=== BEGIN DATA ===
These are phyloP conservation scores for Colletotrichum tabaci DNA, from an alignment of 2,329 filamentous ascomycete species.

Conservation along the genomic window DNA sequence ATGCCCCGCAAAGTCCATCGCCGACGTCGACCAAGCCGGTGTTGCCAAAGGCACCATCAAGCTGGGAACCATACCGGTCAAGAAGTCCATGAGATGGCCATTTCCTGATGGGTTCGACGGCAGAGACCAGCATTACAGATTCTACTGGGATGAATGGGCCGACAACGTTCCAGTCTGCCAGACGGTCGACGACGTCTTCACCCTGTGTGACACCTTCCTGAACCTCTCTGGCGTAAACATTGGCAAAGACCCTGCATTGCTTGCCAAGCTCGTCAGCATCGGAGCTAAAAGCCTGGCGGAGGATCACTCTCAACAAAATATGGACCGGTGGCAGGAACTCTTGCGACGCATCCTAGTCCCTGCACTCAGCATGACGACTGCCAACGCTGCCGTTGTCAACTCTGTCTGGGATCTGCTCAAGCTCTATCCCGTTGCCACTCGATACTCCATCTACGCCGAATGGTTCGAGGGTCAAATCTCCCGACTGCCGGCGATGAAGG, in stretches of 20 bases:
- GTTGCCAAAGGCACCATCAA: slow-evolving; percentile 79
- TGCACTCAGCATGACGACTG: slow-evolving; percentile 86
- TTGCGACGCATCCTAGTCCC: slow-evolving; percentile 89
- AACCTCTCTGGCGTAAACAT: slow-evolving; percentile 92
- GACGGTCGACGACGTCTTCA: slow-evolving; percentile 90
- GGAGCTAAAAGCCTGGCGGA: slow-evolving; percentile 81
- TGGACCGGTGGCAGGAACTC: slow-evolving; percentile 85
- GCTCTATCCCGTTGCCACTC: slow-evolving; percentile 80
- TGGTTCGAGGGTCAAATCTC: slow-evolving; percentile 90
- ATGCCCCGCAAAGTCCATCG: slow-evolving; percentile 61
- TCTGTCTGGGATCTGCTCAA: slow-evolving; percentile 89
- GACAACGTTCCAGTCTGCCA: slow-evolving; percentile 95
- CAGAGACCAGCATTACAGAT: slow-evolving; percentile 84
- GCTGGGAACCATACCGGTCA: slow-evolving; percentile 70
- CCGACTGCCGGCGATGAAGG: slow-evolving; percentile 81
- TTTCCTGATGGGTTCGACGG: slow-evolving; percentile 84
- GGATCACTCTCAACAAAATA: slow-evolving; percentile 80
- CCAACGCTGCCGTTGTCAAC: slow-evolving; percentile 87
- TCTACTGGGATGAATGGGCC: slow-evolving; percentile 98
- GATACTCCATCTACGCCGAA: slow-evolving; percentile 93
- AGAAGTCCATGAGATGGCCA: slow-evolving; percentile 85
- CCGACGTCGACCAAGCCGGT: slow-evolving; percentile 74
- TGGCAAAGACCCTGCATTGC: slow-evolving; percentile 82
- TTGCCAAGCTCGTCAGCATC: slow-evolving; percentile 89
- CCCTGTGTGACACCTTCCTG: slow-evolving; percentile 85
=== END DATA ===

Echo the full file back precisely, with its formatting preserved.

These are phyloP conservation scores for Colletotrichum tabaci DNA, from an alignment of 2,329 filamentous ascomycete species.

Conservation along the genomic window DNA sequence ATGCCCCGCAAAGTCCATCGCCGACGTCGACCAAGCCGGTGTTGCCAAAGGCACCATCAAGCTGGGAACCATACCGGTCAAGAAGTCCATGAGATGGCCATTTCCTGATGGGTTCGACGGCAGAGACCAGCATTACAGATTCTACTGGGATGAATGGGCCGACAACGTTCCAGTCTGCCAGACGGTCGACGACGTCTTCACCCTGTGTGACACCTTCCTGAACCTCTCTGGCGTAAACATTGGCAAAGACCCTGCATTGCTTGCCAAGCTCGTCAGCATCGGAGCTAAAAGCCTGGCGGAGGATCACTCTCAACAAAATATGGACCGGTGGCAGGAACTCTTGCGACGCATCCTAGTCCCTGCACTCAGCATGACGACTGCCAACGCTGCCGTTGTCAACTCTGTCTGGGATCTGCTCAAGCTCTATCCCGTTGCCACTCGATACTCCATCTACGCCGAATGGTTCGAGGGTCAAATCTCCCGACTGCCGGCGATGAAGG, in stretches of 20 bases:
- GTTGCCAAAGGCACCATCAA: slow-evolving; percentile 79
- TGCACTCAGCATGACGACTG: slow-evolving; percentile 86
- TTGCGACGCATCCTAGTCCC: slow-evolving; percentile 89
- AACCTCTCTGGCGTAAACAT: slow-evolving; percentile 92
- GACGGTCGACGACGTCTTCA: slow-evolving; percentile 90
- GGAGCTAAAAGCCTGGCGGA: slow-evolving; percentile 81
- TGGACCGGTGGCAGGAACTC: slow-evolving; percentile 85
- GCTCTATCCCGTTGCCACTC: slow-evolving; percentile 80
- TGGTTCGAGGGTCAAATCTC: slow-evolving; percentile 90
- ATGCCCCGCAAAGTCCATCG: slow-evolving; percentile 61
- TCTGTCTGGGATCTGCTCAA: slow-evolving; percentile 89
- GACAACGTTCCAGTCTGCCA: slow-evolving; percentile 95
- CAGAGACCAGCATTACAGAT: slow-evolving; percentile 84
- GCTGGGAACCATACCGGTCA: slow-evolving; percentile 70
- CCGACTGCCGGCGATGAAGG: slow-evolving; percentile 81
- TTTCCTGATGGGTTCGACGG: slow-evolving; percentile 84
- GGATCACTCTCAACAAAATA: slow-evolving; percentile 80
- CCAACGCTGCCGTTGTCAAC: slow-evolving; percentile 87
- TCTACTGGGATGAATGGGCC: slow-evolving; percentile 98
- GATACTCCATCTACGCCGAA: slow-evolving; percentile 93
- AGAAGTCCATGAGATGGCCA: slow-evolving; percentile 85
- CCGACGTCGACCAAGCCGGT: slow-evolving; percentile 74
- TGGCAAAGACCCTGCATTGC: slow-evolving; percentile 82
- TTGCCAAGCTCGTCAGCATC: slow-evolving; percentile 89
- CCCTGTGTGACACCTTCCTG: slow-evolving; percentile 85